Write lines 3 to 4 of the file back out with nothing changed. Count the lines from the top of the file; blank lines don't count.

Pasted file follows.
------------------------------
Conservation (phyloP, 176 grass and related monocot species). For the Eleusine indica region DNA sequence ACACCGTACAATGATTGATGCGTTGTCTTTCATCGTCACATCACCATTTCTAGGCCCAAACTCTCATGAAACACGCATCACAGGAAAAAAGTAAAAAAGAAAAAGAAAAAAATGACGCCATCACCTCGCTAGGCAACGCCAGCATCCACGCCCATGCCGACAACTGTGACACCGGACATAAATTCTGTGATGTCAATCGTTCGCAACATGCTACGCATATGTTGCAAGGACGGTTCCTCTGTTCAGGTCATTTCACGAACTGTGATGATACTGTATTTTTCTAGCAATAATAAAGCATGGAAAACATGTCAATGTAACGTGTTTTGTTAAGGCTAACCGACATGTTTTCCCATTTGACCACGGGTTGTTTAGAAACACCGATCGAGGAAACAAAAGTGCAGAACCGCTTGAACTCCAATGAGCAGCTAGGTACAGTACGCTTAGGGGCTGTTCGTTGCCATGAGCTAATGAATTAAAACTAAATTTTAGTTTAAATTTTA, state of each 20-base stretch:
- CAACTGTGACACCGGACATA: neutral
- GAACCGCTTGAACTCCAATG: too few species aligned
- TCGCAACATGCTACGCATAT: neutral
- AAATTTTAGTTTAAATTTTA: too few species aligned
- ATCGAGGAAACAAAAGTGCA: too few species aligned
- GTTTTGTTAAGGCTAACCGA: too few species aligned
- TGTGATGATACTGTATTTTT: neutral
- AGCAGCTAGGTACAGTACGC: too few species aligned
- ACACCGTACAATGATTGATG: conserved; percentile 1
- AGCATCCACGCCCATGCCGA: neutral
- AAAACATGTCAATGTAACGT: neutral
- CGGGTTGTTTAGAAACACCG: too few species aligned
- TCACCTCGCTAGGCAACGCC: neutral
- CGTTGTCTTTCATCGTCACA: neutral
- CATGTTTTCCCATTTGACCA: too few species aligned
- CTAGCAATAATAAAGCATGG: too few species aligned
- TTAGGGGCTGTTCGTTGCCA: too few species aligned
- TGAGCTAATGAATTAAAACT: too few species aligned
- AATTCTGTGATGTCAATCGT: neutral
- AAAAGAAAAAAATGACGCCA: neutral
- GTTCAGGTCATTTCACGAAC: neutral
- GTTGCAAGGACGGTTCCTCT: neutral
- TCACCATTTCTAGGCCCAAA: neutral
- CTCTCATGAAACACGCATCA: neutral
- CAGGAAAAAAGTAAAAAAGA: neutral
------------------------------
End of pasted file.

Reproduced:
- GAACCGCTTGAACTCCAATG: too few species aligned
- TCGCAACATGCTACGCATAT: neutral